IDF updates open-fire rules, letting soldiers shoot thieves, smugglers

Expanded rules of engagement meant to help military crackdown on gun thefts from military bases, cross-border drug deals

Judah Ari Gross is The Times of Israel's military correspondent.

IDF and Cypriot National Guard soldiers take part in a joint exercise at the Israeli army's Tzeelim training base in southern Israel on October 25, 2017. (Israel Defense Forces/ File)
IDF and Cypriot National Guard soldiers take part in a joint exercise at the Israeli army's Tzeelim training base in southern Israel on October 25, 2017. (Israel Defense Forces/ File)

The Israel Defense Forces updated its rules of engagement on Sunday to allow soldiers to more easily open fire at suspected thieves and smugglers, in a bid to crack down on crime, the military said.

Under the IDF’s new open-fire regulations, troops will be permitted to use deadly force in cases of thefts of weapons and ammunition from military bases, break-ins at bases and firing ranges, smuggling attempts along the Israeli-Egyptian border, according to the military.

In the past, soldiers could only open fire in those circumstances if their lives were in immediate danger, a fact that was generally known by criminals.

The new rules of engagement were not meant to give the military carte blanche to shoot dead any person who accidentally wanders into a firing range, but rather to give soldiers the option of using deadly force in cases where it is justified.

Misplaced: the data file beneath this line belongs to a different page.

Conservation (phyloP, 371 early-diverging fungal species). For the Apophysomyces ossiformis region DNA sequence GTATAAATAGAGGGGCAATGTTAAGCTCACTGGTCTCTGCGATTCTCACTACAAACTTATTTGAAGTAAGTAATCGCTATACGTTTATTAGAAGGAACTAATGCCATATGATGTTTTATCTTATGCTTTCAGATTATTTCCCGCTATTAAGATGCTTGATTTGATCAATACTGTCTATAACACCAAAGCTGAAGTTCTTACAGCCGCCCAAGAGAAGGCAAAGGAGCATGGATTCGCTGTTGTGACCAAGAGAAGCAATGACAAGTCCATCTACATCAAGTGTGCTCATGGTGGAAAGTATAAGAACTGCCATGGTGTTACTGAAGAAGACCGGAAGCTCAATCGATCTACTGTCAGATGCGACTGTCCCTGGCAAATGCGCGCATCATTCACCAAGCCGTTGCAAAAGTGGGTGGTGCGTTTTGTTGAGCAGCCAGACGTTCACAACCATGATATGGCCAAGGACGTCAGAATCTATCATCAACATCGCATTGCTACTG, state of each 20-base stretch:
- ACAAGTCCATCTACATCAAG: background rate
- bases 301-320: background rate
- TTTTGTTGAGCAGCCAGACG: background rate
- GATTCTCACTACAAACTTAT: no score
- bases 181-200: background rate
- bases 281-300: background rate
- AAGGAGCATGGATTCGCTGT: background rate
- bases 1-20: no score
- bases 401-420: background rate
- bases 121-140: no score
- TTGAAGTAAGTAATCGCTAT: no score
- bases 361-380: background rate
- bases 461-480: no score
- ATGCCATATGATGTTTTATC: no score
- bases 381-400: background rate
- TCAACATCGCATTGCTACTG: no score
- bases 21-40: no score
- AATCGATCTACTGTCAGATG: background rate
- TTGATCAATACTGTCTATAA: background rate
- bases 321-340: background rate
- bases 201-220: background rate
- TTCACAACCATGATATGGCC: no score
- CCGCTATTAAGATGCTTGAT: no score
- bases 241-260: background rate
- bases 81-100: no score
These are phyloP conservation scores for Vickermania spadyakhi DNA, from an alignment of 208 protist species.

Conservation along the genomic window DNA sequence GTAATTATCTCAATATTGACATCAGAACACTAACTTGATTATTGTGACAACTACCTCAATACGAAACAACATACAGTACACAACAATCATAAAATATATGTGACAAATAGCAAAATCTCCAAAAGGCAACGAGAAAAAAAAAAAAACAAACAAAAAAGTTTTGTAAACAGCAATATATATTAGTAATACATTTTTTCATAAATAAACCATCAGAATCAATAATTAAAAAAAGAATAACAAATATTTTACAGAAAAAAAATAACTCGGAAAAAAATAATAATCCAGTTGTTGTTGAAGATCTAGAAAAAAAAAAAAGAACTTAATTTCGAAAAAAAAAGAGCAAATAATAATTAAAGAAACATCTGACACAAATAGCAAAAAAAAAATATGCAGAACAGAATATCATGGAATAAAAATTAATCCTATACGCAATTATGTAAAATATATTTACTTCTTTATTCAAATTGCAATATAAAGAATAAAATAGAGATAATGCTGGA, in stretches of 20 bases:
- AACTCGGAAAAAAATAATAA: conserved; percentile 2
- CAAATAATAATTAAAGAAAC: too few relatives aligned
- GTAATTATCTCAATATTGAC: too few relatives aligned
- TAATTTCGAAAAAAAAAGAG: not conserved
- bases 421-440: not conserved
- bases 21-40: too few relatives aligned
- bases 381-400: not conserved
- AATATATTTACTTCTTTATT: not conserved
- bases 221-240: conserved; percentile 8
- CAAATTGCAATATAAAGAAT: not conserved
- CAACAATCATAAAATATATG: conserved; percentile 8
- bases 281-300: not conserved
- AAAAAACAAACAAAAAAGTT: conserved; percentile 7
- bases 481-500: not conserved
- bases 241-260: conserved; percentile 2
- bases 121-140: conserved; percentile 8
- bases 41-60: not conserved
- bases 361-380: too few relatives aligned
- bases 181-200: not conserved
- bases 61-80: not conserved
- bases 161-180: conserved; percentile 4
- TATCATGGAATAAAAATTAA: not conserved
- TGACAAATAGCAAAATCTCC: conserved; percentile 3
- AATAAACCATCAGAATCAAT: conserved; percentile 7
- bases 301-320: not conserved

The change was made after a review of the policies, following years of public and internal criticism of the military’s rules of engagement, the IDF said.

The recommendation was presented to IDF Chief of Staff Aviv Kohavi, who signed off on the change, the military said.

“Rules of engagement are coordinated with an up-to-date assessment of the situation and operational challenges. In recent weeks, the IDF has been working to implement the changes, to include the necessary changes into relevant training programs, so that soldiers will be briefed on their bases from now on with up-to-date orders in accordance with their operational region,” the military said.

Prime Minister Naftali Bennett hailed the move, saying it gave IDF soldiers “the ability to defend themselves and us. We are continuing to fight crime and restore security.”

The three additions to the rules of engagement — gun thefts, base break-ins, and smuggling — match three issues with which the military has struggled in recent years.

Military bases in southern Israel have long been hit by theft, particularly the IDF’s Tzeelim training base, which offers potential burglars not only the military equipment but also the personal property of the thousands of reservists who pass through its gates for exercises.

Firing ranges, where equipment is more likely to be left unguarded, are also regular sites for theft, as well as other types of crime: Over the years, a number of marijuana growing operations have also been uncovered in these largely unpopulated areas.

The guns and ammunition stolen from IDF bases and firing ranges are believed to contribute to a national issue of illegal weapons, particularly in the Arab Israeli community.

The Israeli-Egyptian border, meanwhile, has been used for years as a smuggling location, particularly for marijuana, but for other drugs as well. Earlier this week, the military broke up a NIS 5 million ($1.6 million) drug-smuggling attempt along the border, confiscating the contraband but without making arrests.

The IDF’s changes to its rules of engagement was lauded by right-wing organizations and politicians, such as Im Tirzu and MK Bezalel Smotrich, who have long criticized what they describe as the country’s overly permissive policies toward criminals.

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